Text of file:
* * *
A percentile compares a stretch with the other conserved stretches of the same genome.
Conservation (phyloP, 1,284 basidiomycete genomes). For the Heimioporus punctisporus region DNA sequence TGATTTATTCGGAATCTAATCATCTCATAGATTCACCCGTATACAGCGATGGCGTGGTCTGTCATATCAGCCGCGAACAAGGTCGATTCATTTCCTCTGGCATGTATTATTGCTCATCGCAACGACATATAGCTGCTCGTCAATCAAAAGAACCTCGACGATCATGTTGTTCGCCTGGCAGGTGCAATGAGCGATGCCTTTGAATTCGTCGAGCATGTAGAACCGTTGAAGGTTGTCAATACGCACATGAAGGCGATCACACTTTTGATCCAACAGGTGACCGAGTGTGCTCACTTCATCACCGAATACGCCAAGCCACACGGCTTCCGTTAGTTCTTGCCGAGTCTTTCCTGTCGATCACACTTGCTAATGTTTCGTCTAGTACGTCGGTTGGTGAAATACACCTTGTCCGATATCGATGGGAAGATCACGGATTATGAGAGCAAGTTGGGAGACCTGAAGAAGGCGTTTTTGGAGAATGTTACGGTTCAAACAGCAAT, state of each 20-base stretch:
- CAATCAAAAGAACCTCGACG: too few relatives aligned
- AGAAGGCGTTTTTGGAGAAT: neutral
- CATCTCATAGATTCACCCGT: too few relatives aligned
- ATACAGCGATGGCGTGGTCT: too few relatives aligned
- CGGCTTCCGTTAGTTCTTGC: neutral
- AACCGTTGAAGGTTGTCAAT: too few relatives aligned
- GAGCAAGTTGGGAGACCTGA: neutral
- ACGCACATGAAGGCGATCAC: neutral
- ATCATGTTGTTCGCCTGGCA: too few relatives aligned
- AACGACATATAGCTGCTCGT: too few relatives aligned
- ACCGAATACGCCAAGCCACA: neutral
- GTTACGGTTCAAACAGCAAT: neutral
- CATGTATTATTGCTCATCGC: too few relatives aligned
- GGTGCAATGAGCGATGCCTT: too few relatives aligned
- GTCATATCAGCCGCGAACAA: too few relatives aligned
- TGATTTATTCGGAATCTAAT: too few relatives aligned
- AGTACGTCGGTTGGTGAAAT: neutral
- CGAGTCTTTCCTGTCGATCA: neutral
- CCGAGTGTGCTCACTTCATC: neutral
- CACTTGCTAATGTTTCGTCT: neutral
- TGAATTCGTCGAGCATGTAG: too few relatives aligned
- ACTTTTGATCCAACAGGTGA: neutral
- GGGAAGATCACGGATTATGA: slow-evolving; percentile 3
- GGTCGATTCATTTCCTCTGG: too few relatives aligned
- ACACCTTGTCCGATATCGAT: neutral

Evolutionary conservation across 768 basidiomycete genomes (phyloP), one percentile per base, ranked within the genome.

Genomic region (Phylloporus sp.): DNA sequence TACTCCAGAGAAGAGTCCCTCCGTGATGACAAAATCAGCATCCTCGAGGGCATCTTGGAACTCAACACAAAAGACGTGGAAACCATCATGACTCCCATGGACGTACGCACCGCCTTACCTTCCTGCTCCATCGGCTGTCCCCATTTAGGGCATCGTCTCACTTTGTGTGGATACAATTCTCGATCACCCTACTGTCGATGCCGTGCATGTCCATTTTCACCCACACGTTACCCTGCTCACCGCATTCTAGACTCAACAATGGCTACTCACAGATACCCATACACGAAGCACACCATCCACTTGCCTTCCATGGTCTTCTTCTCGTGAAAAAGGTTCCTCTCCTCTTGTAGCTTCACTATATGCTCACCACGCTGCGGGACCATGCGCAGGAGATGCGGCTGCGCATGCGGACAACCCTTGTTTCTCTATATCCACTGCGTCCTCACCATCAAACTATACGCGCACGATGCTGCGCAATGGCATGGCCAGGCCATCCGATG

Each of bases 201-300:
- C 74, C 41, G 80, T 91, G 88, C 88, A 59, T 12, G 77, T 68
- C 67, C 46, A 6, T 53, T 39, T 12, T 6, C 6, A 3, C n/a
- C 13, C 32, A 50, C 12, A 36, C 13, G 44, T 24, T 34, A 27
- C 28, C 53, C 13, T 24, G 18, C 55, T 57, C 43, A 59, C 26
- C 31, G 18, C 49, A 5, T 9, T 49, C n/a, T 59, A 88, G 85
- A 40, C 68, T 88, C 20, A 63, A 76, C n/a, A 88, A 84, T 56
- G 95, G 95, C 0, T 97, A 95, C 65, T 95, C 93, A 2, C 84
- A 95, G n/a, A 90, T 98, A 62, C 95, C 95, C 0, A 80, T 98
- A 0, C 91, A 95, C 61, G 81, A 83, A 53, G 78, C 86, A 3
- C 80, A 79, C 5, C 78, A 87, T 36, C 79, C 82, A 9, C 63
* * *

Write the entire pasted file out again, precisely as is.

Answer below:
A percentile compares a stretch with the other conserved stretches of the same genome.
Conservation (phyloP, 1,284 basidiomycete genomes). For the Heimioporus punctisporus region DNA sequence TGATTTATTCGGAATCTAATCATCTCATAGATTCACCCGTATACAGCGATGGCGTGGTCTGTCATATCAGCCGCGAACAAGGTCGATTCATTTCCTCTGGCATGTATTATTGCTCATCGCAACGACATATAGCTGCTCGTCAATCAAAAGAACCTCGACGATCATGTTGTTCGCCTGGCAGGTGCAATGAGCGATGCCTTTGAATTCGTCGAGCATGTAGAACCGTTGAAGGTTGTCAATACGCACATGAAGGCGATCACACTTTTGATCCAACAGGTGACCGAGTGTGCTCACTTCATCACCGAATACGCCAAGCCACACGGCTTCCGTTAGTTCTTGCCGAGTCTTTCCTGTCGATCACACTTGCTAATGTTTCGTCTAGTACGTCGGTTGGTGAAATACACCTTGTCCGATATCGATGGGAAGATCACGGATTATGAGAGCAAGTTGGGAGACCTGAAGAAGGCGTTTTTGGAGAATGTTACGGTTCAAACAGCAAT, state of each 20-base stretch:
- CAATCAAAAGAACCTCGACG: too few relatives aligned
- AGAAGGCGTTTTTGGAGAAT: neutral
- CATCTCATAGATTCACCCGT: too few relatives aligned
- ATACAGCGATGGCGTGGTCT: too few relatives aligned
- CGGCTTCCGTTAGTTCTTGC: neutral
- AACCGTTGAAGGTTGTCAAT: too few relatives aligned
- GAGCAAGTTGGGAGACCTGA: neutral
- ACGCACATGAAGGCGATCAC: neutral
- ATCATGTTGTTCGCCTGGCA: too few relatives aligned
- AACGACATATAGCTGCTCGT: too few relatives aligned
- ACCGAATACGCCAAGCCACA: neutral
- GTTACGGTTCAAACAGCAAT: neutral
- CATGTATTATTGCTCATCGC: too few relatives aligned
- GGTGCAATGAGCGATGCCTT: too few relatives aligned
- GTCATATCAGCCGCGAACAA: too few relatives aligned
- TGATTTATTCGGAATCTAAT: too few relatives aligned
- AGTACGTCGGTTGGTGAAAT: neutral
- CGAGTCTTTCCTGTCGATCA: neutral
- CCGAGTGTGCTCACTTCATC: neutral
- CACTTGCTAATGTTTCGTCT: neutral
- TGAATTCGTCGAGCATGTAG: too few relatives aligned
- ACTTTTGATCCAACAGGTGA: neutral
- GGGAAGATCACGGATTATGA: slow-evolving; percentile 3
- GGTCGATTCATTTCCTCTGG: too few relatives aligned
- ACACCTTGTCCGATATCGAT: neutral

Evolutionary conservation across 768 basidiomycete genomes (phyloP), one percentile per base, ranked within the genome.

Genomic region (Phylloporus sp.): DNA sequence TACTCCAGAGAAGAGTCCCTCCGTGATGACAAAATCAGCATCCTCGAGGGCATCTTGGAACTCAACACAAAAGACGTGGAAACCATCATGACTCCCATGGACGTACGCACCGCCTTACCTTCCTGCTCCATCGGCTGTCCCCATTTAGGGCATCGTCTCACTTTGTGTGGATACAATTCTCGATCACCCTACTGTCGATGCCGTGCATGTCCATTTTCACCCACACGTTACCCTGCTCACCGCATTCTAGACTCAACAATGGCTACTCACAGATACCCATACACGAAGCACACCATCCACTTGCCTTCCATGGTCTTCTTCTCGTGAAAAAGGTTCCTCTCCTCTTGTAGCTTCACTATATGCTCACCACGCTGCGGGACCATGCGCAGGAGATGCGGCTGCGCATGCGGACAACCCTTGTTTCTCTATATCCACTGCGTCCTCACCATCAAACTATACGCGCACGATGCTGCGCAATGGCATGGCCAGGCCATCCGATG

Each of bases 201-300:
- C 74, C 41, G 80, T 91, G 88, C 88, A 59, T 12, G 77, T 68
- C 67, C 46, A 6, T 53, T 39, T 12, T 6, C 6, A 3, C n/a
- C 13, C 32, A 50, C 12, A 36, C 13, G 44, T 24, T 34, A 27
- C 28, C 53, C 13, T 24, G 18, C 55, T 57, C 43, A 59, C 26
- C 31, G 18, C 49, A 5, T 9, T 49, C n/a, T 59, A 88, G 85
- A 40, C 68, T 88, C 20, A 63, A 76, C n/a, A 88, A 84, T 56
- G 95, G 95, C 0, T 97, A 95, C 65, T 95, C 93, A 2, C 84
- A 95, G n/a, A 90, T 98, A 62, C 95, C 95, C 0, A 80, T 98
- A 0, C 91, A 95, C 61, G 81, A 83, A 53, G 78, C 86, A 3
- C 80, A 79, C 5, C 78, A 87, T 36, C 79, C 82, A 9, C 63